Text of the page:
Thursday night is our open house and our featured artist, Christina Wedge, will be in attendance as we reveal her latest work. We can’t wait for you to see it all in person, but as a little teaser we sat down with Christina and talked to her about this incredible series.

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Photography by Christina Wedge.

1. What type of subject do you most enjoy shooting?   

Interior photography has always been a passion for me. The act of creating images, framing them, and telling a story. The process itself provides the essential inspiration in what I do. My personal work includes a lot of landscape shooting. I am obsessed with getting lost in areas without a GPS, discovering new cities and countries, and just enjoying the moment.

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Photography by Christina Wedge.

2. What inspired your trip to Iceland and Greenland?

Growing up in Europe, I have always had a bad case of the Iceland bug and desperately wanted to visit this small island in the north Atlantic. I am fascinated by the volcanoes, the wild horses, and the hot springs in the middle of ice and snow. I have always loved the Scandinavian design style which is defined by clean lines, simplicity, minimalism, and functionality. I also wanted to see the culture and extreme environment of Greenland and was so excited when I had the opportunity to tag along with designer and producer Brian Patrick Flynn.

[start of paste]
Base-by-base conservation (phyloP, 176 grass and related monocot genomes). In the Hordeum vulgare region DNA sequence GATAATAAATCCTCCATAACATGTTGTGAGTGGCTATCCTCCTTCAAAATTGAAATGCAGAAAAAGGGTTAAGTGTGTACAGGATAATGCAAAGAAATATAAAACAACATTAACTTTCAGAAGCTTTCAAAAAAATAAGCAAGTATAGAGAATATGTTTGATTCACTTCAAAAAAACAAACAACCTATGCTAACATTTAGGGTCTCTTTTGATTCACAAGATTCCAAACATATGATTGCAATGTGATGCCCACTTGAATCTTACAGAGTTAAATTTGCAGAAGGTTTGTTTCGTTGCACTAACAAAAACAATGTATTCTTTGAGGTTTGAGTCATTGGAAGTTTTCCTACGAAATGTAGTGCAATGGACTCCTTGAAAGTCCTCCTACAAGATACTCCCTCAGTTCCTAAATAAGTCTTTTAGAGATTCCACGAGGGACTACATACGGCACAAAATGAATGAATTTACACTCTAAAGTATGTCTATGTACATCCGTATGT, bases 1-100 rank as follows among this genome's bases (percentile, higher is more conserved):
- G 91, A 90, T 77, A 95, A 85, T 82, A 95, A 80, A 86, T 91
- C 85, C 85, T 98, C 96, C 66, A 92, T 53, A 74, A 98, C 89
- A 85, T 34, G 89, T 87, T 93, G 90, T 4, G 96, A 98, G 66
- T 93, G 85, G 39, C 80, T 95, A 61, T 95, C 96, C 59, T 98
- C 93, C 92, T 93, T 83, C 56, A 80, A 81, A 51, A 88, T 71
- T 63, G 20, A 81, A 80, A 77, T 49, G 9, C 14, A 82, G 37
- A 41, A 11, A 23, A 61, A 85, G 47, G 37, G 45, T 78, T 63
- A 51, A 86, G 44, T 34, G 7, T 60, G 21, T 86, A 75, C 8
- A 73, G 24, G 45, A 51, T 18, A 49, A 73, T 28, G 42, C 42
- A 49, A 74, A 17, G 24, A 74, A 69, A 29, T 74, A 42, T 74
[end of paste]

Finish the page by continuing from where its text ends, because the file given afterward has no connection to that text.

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Photography by Christina Wedge.

3. As far as the natural landscape/ environment, what was your favorite aspect of the trip and why?

Truly memorable to me was hiking in the endless lava fields in Iceland. Experiencing the different colors and shapes of lava, some of which were heavily covered with vivid green moss. Getting lost and ending up in fishing villages where I stayed in hostels (and had probably the best breakfast in my life). Seeing the floating ice pieces on Glacier Lagoon being washed up on the black sand beaches. And of course the Northern lights. They were spectacular and I wished I would have seen more of them.

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Photography by Christina Wedge.

4. Did anything surprise you about either country?